On the other hand, we have driver-less cars coming.
 
 

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faffi
I should have mentioned that the high cost is a result of a lengthy training process, where you must drive on an "ice" course where they use oil and water to mimic ice. You must drive at night. You must follow a significant number of theory classes. You must have a certain amount of driver lessons with teacher. You can, if you are really good, get away with about 1500 buck, but the majority needs more lessons to prove they have the skill required to mix it in daily traffic.
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gregjet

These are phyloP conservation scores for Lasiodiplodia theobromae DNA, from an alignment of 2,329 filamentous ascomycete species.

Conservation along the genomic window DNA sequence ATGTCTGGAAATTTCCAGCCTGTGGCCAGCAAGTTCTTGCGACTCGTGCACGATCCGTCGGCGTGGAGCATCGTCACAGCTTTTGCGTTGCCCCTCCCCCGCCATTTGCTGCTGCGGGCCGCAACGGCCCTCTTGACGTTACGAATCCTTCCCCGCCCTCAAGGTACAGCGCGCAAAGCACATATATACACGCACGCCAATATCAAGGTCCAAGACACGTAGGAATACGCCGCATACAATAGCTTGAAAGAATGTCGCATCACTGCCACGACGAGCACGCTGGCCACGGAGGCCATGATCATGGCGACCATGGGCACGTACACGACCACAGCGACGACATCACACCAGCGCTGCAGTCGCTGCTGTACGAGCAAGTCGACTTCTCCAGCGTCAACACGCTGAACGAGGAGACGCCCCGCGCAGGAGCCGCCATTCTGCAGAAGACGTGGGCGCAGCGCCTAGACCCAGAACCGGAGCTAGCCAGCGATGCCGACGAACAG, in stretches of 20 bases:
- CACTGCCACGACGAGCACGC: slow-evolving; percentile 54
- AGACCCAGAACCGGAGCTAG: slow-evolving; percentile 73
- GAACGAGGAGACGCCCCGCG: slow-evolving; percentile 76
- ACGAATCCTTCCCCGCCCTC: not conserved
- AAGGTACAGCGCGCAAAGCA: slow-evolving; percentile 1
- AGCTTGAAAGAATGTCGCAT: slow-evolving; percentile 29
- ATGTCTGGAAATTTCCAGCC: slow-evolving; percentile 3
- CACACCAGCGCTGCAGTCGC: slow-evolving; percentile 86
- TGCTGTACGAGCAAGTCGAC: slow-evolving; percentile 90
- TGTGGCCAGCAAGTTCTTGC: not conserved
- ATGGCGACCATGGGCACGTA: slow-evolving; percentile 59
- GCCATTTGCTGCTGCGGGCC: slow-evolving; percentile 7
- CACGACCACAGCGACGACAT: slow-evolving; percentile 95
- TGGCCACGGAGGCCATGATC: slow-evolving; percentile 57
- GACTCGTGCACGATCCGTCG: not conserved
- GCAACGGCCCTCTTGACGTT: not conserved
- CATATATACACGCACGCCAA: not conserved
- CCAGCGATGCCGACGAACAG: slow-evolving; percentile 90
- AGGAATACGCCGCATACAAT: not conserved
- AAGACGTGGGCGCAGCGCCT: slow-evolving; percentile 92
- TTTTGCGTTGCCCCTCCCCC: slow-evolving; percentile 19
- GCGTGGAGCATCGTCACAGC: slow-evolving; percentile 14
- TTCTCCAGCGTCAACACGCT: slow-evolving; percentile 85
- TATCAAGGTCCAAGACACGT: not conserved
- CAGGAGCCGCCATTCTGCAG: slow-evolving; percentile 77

What's "ice". I thought it was a serious drug problem????LOL.
But we really should include riding in water on the road in our training. Lot of single vehicle accidents hitting water on the road a few inches deep.
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faffi
Car safety improvements no doubt have helped reduce the number of fatalities as well over the years.
 

 

 

 

 
 
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ralph
As a outsider UK based I cant get my head round how in the US you seem to be able
to just jump on any bike you chose and ride off into the sunset, not even knowing
the basics changing gear seems to be a total mystery to many, on the other hand
in the UK they seem to be trying to make it so difficult and expensive to ride
a bike that only the very keen even bother, go to any bike meet and they are